3 Innovative Ideas to Engage Students in your Classroom

Since the dawn of time, teachers have looked far and wide for ways to motivate students in the classroom. This search has turned out to be arduous if not fruitless more often than not, but the emergence of new techniques and technology in recent years has given teachers that much needed edge when it comes to creating a safe and fun learning environment.

It Pays To Have Fun

With the usual distractions that await them at seemingly every turn, teenagers need activities that will encourage them to participate while learning things that they can use everyday. Although it can be intimidating to learn a new language, ESL (or English as a Second Language) teachers often ease students into the lesson with fun, engaging activities that typically have something to do with the concept being taught that day: Charades can be used to review vocabulary, word searches improve spelling and recall, and role-playing dialogues aid memorization and experimentation.

Other subjects don’t have to be chores, either. Students can color in maps or stage vivid re-enactments for History and Geography classes, insect collections can make Biology a hands-on experience, and plays can make English Literature come to life. The possibilities are almost endless.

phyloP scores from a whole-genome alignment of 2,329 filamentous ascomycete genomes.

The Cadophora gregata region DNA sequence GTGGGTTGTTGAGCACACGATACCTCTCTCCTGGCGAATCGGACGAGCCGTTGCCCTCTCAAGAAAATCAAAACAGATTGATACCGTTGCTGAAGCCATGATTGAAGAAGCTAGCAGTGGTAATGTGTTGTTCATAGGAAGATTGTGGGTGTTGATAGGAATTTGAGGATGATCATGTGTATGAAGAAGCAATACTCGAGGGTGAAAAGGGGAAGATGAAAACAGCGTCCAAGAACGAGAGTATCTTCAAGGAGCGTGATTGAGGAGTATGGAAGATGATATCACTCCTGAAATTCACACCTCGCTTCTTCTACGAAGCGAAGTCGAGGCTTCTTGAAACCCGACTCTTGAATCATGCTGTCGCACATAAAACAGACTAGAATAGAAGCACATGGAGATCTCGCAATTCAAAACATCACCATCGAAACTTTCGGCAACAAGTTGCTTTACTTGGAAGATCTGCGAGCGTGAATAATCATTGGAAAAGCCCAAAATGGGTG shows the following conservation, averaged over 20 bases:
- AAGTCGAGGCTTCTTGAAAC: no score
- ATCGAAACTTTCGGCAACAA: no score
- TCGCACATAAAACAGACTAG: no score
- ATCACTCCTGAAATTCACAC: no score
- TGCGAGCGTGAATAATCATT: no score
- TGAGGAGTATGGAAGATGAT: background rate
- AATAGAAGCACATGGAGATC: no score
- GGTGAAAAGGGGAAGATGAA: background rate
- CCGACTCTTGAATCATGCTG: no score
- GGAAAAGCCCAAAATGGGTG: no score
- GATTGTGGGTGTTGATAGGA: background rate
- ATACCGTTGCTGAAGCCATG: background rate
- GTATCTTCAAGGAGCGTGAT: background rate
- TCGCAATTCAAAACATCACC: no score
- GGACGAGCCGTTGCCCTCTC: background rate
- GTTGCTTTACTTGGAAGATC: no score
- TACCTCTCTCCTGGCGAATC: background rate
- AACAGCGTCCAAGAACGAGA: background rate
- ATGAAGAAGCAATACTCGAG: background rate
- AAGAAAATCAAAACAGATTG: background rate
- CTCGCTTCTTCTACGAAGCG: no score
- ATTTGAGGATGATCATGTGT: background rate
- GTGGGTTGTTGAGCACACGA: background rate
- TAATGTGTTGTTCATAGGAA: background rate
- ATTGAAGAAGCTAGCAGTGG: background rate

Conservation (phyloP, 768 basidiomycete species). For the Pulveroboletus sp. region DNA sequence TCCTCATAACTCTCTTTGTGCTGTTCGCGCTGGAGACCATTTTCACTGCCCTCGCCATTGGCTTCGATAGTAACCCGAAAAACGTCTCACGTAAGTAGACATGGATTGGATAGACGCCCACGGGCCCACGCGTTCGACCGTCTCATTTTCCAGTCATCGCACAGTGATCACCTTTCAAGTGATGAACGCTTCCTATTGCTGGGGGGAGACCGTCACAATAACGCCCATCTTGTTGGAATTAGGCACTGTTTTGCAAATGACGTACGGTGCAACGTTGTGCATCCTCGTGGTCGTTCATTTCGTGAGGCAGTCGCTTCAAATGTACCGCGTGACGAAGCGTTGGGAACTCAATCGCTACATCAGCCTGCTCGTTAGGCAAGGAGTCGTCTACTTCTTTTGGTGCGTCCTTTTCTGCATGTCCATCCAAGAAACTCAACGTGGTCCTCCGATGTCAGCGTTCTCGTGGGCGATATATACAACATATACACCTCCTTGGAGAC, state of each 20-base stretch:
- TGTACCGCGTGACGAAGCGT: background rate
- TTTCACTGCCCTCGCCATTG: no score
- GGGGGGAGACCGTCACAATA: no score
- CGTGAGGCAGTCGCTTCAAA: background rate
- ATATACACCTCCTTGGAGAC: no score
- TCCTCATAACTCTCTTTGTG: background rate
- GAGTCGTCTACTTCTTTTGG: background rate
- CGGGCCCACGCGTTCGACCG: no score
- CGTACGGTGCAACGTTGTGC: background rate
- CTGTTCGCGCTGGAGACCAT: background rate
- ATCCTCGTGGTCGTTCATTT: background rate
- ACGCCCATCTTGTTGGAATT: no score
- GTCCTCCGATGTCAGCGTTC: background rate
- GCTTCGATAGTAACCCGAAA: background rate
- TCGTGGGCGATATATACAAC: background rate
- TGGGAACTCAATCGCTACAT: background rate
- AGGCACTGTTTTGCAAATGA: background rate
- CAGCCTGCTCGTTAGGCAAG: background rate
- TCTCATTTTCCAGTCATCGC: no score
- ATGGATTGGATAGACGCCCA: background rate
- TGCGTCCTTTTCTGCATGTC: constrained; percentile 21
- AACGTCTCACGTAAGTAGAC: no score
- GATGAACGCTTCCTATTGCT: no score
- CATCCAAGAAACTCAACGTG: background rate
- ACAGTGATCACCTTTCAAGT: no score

Whichever activity suits your lesson plan, students are more likely to remember what they are taught when they have fun learning it.

An Enthusiastic Teacher Never Hurts

Teaching is not a nine-to-five; it is more of a waking passion that relies on someone’s mastery of the subject and desire to impart their knowledge onto the next generation. It can be difficult but ultimately rewarding, as CNN’s Heather Sinclair Wood found during her internship at a middle school.

Although teachers certainly do not need to be jumpy actors who sing and dance at every turn, they cannot rest on their laurels, either. Students are more likely to respond to an enthusiastic and knowledgeable teacher who devises creative lesson plans and is ready to help them whenever necessary.
Sometimes, The Little Things Make A Big Difference

While teachers pride themselves on mastering the content and explaining it well enough so that students can understand the ins and outs of their respective field of study, what is just as important is maintaining a classroom that is as engaging and stimulating as it is professional and respectful.

In any classroom, students respond positively to teachers who maintain eye contact and call them by name. This is often the first step in bridging the gap and fostering a mutual rapport, which can be strengthened subtly by the equal enforcement of disciplinary measures. However, this does not mean that teachers are exempt from the rules; they should lead by example by being as professional, polite, and punctual as possible. If they do that, then chances are that the students will follow suit.